The venerable phone number has been around, in some form or another, for over a century. Beginning as short two- or three-digit codes given orally to an operator or entered via turns of a wall telephone’s crank, phone numbers have grown to lengthy proportions over a century of exploding growth in person-to-person calling. Today, dialing an old friend (or saving the “digits” of a new friend) in America means entering a string of numbers at least ten digits long. Depending on factors like region and international dialing code, numbers can be even longer.
That’s a lot of numerals to keep in a noggin, which is why mobile phones have featured address books for the past decade or so. That’s reduced writing on cocktail napkins at bars by about 900% , but it’s no help if you don’t have your device handy, or if the person giving you the number is the person on the other side of the call. That’s part of the reason phone numbers started out much shorter, and were abbreviated and assigned based on province when lengthened, as in “Tinseltown-488.” Ten digits are just too many to reliably remember for most people.
A service called StarStarMe, from a company called Zoove, aims to change that. Courtesy of a Sprint partnership announced last month, the $3-per-month feature replaces your clunky ten-digit phone number with a special star-based code anywhere from five to nine characters in length. Instead of “617-867-5309,” for example, a Sprint customer named Jennifer could go by “**JENNY.”
As you can see, the replacement of numbers with letters is somewhat illusory; the lettered phrase is still spelled out by a numeric key sequence. So you still have a number of sorts, but it’s easier to remember for the same reason “1-800-FLOWERS” is more memorable than “1-800-356-9377.” The benefit to this is that callers don’t necessarily need to be Sprint customers to call you at your “**” number; calls from all four major wireless carriers are supported, and callers don’t need to use a StarStar app to ring you up. That’s fortunate, considering the prevalence of “coming soon” holes in the service’s feature lineup.
There are other shortcomings to this young service: according to Zoove, calls from landlines aren’t supported, and people can’t yet send SMS messages to StarStarMe numbers. Considering the waning importance of the voice call, that’s a big feature gap. Fortunately, the StarStarMe service doesn’t completely replace your phone number; you can still give out your ten digits to whomever you like and your phone will take their calls and texts as well as it ever has. But that’s hardly a good user experience, and it’s one we imagine Zoove will be most keen on fixing.
Despite these limitations, the appeal of such a service is easy to understand. It’s a lot like the draw of vanity phone numbers, which wireless carriers have for the most part stopped offering, but which are still available through third-party call-forwarding solutions like Google Voice. And there’s something deeper that springs to mind when you think about changing as ancient and rooted a concept as a telephone number. To those uncomfortable with change, as well as industry players whose bottom lines depend on maintaining the status quo, the idea may seem frightening. But to those tired of maintaining many disparate identities across many communications media, the idea of a single, unified point of contact is alluring.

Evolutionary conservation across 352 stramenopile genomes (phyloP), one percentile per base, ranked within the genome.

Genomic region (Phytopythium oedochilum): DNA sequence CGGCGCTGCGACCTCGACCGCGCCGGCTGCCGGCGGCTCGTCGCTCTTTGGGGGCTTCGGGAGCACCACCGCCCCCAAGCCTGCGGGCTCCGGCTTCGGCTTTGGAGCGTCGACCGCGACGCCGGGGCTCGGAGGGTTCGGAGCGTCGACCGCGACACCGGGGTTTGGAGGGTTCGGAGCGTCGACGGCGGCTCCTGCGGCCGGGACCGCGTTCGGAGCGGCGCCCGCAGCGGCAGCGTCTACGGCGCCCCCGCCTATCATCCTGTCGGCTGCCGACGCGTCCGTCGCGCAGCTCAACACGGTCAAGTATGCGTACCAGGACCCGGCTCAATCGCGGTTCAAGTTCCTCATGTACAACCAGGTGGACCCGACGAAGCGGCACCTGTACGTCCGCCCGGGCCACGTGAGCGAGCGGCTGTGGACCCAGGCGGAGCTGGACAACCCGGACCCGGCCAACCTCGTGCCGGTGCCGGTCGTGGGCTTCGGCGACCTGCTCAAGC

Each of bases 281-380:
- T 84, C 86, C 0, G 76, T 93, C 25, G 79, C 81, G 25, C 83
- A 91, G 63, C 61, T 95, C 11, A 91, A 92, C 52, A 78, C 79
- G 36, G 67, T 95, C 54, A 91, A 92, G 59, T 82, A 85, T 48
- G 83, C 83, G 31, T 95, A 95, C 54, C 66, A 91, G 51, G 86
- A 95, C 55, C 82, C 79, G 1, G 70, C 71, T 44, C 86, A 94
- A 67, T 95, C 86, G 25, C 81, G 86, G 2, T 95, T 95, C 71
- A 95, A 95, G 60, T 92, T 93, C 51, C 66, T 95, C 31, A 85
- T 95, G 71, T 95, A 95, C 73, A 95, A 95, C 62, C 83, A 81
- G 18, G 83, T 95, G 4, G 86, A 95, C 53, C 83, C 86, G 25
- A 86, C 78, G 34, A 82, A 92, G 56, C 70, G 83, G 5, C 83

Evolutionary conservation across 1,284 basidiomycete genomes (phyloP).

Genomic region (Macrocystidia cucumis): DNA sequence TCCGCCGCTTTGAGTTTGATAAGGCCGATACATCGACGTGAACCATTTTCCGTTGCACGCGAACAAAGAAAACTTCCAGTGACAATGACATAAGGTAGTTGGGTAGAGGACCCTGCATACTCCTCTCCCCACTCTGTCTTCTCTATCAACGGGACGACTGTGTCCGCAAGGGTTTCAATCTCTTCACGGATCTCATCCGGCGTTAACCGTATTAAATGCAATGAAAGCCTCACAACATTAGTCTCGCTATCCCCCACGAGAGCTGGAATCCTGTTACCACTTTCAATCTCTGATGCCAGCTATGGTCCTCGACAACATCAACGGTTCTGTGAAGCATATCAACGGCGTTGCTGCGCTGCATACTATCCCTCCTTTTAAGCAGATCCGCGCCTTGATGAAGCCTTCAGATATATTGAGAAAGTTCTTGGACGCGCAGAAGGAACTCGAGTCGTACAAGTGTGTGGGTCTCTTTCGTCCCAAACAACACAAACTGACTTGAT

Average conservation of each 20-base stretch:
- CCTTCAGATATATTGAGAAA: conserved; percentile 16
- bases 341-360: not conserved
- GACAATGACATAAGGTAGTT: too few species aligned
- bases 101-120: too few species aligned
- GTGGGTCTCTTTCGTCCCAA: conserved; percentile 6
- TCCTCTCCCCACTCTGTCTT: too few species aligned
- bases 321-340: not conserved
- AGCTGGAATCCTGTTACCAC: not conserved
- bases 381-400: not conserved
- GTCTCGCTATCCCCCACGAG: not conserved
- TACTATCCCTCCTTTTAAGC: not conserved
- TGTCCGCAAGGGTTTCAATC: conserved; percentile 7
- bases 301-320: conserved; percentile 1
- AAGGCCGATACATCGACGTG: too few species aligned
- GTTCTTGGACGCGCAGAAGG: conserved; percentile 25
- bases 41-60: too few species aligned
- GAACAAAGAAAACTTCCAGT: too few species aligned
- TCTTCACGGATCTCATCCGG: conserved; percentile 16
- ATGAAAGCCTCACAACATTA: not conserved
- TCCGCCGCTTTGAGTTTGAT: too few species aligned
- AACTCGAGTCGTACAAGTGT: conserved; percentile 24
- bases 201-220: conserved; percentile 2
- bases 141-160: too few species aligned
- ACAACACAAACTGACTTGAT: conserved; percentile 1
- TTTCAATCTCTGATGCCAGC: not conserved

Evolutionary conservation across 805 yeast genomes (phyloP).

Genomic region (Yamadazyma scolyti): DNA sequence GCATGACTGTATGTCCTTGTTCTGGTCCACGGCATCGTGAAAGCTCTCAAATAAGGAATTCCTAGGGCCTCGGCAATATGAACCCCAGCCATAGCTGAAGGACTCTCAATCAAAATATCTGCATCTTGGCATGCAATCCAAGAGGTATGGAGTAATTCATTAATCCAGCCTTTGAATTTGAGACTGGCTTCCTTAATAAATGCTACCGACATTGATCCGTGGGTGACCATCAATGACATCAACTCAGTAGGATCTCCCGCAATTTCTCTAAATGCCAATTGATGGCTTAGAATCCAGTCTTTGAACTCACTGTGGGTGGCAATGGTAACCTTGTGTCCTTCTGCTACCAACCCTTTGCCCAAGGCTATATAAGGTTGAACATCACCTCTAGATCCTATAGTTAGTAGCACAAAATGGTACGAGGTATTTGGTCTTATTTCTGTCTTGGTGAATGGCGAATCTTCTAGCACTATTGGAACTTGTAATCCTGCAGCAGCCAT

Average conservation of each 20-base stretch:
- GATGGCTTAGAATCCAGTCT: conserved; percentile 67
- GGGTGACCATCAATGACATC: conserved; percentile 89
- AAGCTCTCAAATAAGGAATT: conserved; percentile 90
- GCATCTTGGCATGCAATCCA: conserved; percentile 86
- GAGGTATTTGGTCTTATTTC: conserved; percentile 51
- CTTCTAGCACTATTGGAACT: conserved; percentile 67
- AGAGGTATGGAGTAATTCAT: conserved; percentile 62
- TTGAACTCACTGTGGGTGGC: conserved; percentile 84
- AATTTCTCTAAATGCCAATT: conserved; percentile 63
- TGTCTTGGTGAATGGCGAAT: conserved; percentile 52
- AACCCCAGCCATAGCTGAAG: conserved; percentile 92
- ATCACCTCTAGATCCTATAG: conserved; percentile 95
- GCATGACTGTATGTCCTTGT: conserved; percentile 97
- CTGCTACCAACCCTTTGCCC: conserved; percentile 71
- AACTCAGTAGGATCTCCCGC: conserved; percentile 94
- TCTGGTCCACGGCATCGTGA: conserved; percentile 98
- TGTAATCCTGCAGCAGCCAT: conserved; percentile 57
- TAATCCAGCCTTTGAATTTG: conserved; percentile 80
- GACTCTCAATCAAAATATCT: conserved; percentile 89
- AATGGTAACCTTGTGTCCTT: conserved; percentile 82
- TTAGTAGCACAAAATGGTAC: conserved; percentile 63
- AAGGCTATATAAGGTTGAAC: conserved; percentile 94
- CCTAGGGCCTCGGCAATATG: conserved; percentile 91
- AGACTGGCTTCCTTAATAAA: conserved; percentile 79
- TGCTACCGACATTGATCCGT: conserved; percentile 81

Imagine a world where you don’t have to juggle all of your communications identities. Because of my line of work, I’m probably a big more connected than most, but just off the top of my head, here’s just a handful of my multitude of services on which I have a screenname, number, or “handle,” and I bet we share at least a few of these in common:
- Google Voice
- Traditional wireless phone number
- Pocketnow email
- Facebook ID
- Twitter account (multiple)
- Yahoo Messenger
- Windows Live Messenger
I’m not saying all of these need to be combined; Facebook in particular has an annoying habit of assuming all people want all of their online identities combined, with no additional manifestations or screen names, which couldn’t be further from the truth. I don’t want all of my Twitter posts to be indexed by Facebook, nor do I want my Skype message traffic intermingling with my GTalk messages; separate identities are handy for isolating worlds that should in fact be separate. But I, and I think others, would welcome some consolidation. Particularly if that means ditching the longest, least-customizable, and hardest-to-remember of the bunch: the phone number.
To be clear: that’s not what StarStarMe is, nor what it claims to be. But StarStarMe is one of the first large-scale undertakings that brings us anywhere even close to such a future. It’s important not because of what it does today, but what it promises for tomorrow. It’s a product from a company that’s chosen to think differently about what’s alterable and what’s not. As a result the telephone number, that stalwart of telecommunications, no longer seems as concrete as it used to. And getting there took the cooperation of a wireless carrier– not a tiny MVNO with upstart aspirations, but a telecom giant with roots stretching back over a hundred years. If change that surprising is still possible in the mobile space, it means there’s still hope for a streamlined future even as our communications world grows ever more complex.
In its current state, StarStarMe isn’t something I’d pay $3 a month for, but its concept carries potential that makes me hopeful for a brighter future in communications. That’s why I’ll be keeping an eye on it in the coming months – and why you should, too.